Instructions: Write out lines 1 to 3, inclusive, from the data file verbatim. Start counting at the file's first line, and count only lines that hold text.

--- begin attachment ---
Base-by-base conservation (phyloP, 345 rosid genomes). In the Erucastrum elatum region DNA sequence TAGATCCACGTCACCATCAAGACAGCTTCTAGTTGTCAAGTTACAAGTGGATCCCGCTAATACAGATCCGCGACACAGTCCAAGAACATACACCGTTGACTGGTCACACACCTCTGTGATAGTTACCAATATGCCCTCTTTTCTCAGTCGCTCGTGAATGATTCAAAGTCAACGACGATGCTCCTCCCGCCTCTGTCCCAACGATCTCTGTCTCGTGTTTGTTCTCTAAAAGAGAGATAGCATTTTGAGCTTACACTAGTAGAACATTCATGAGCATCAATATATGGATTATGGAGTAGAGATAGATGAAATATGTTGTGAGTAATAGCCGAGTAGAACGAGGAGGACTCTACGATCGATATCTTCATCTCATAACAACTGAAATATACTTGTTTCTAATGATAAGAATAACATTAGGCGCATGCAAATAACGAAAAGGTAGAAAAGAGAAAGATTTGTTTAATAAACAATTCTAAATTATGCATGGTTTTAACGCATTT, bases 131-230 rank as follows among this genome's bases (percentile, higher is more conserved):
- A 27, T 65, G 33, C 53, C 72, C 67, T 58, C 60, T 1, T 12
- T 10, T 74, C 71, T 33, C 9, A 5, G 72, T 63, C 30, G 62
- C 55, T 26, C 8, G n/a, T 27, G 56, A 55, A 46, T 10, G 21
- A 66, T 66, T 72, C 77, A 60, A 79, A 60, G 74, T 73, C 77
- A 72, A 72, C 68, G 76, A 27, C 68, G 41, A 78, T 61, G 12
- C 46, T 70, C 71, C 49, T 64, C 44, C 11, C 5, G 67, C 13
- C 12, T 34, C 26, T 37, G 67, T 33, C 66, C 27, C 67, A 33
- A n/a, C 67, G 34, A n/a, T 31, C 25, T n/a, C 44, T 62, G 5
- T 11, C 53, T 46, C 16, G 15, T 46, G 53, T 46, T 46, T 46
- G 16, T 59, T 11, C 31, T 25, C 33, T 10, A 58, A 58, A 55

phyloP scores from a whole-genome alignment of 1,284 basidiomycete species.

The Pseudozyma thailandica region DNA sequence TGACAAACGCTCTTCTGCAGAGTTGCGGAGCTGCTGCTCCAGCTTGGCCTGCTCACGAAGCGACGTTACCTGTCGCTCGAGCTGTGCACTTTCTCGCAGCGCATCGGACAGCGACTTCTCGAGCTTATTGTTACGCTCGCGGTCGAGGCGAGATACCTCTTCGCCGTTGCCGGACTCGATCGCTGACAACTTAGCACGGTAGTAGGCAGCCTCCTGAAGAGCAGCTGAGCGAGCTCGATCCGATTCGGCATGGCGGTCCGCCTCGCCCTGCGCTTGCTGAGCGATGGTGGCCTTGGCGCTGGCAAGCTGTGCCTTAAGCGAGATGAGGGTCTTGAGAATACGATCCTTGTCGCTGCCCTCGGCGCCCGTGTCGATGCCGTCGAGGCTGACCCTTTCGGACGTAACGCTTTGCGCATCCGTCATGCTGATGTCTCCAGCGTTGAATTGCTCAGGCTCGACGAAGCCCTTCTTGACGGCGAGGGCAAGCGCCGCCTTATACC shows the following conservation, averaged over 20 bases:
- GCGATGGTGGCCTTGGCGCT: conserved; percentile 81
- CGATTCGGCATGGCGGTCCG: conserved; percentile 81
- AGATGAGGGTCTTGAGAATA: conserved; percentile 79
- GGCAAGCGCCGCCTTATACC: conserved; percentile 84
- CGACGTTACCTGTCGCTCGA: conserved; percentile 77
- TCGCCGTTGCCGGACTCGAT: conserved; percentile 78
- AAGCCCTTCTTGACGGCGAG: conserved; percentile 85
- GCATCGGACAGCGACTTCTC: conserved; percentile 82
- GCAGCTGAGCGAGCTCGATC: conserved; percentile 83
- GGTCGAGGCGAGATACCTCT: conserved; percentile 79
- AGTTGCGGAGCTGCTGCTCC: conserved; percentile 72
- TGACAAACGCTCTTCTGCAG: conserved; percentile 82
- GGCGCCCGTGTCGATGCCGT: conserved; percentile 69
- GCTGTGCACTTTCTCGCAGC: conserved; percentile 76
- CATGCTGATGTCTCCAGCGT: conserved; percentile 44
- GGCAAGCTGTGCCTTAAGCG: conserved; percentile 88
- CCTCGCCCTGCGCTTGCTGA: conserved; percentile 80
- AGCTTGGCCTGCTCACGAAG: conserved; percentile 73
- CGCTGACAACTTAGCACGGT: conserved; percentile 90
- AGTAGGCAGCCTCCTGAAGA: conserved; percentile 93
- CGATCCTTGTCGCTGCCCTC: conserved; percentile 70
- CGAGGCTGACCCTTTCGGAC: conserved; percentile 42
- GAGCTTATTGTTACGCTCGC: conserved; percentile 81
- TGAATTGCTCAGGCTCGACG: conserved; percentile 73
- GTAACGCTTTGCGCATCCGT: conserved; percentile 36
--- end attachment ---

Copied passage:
Base-by-base conservation (phyloP, 345 rosid genomes). In the Erucastrum elatum region DNA sequence TAGATCCACGTCACCATCAAGACAGCTTCTAGTTGTCAAGTTACAAGTGGATCCCGCTAATACAGATCCGCGACACAGTCCAAGAACATACACCGTTGACTGGTCACACACCTCTGTGATAGTTACCAATATGCCCTCTTTTCTCAGTCGCTCGTGAATGATTCAAAGTCAACGACGATGCTCCTCCCGCCTCTGTCCCAACGATCTCTGTCTCGTGTTTGTTCTCTAAAAGAGAGATAGCATTTTGAGCTTACACTAGTAGAACATTCATGAGCATCAATATATGGATTATGGAGTAGAGATAGATGAAATATGTTGTGAGTAATAGCCGAGTAGAACGAGGAGGACTCTACGATCGATATCTTCATCTCATAACAACTGAAATATACTTGTTTCTAATGATAAGAATAACATTAGGCGCATGCAAATAACGAAAAGGTAGAAAAGAGAAAGATTTGTTTAATAAACAATTCTAAATTATGCATGGTTTTAACGCATTT, bases 131-230 rank as follows among this genome's bases (percentile, higher is more conserved):
- A 27, T 65, G 33, C 53, C 72, C 67, T 58, C 60, T 1, T 12
- T 10, T 74, C 71, T 33, C 9, A 5, G 72, T 63, C 30, G 62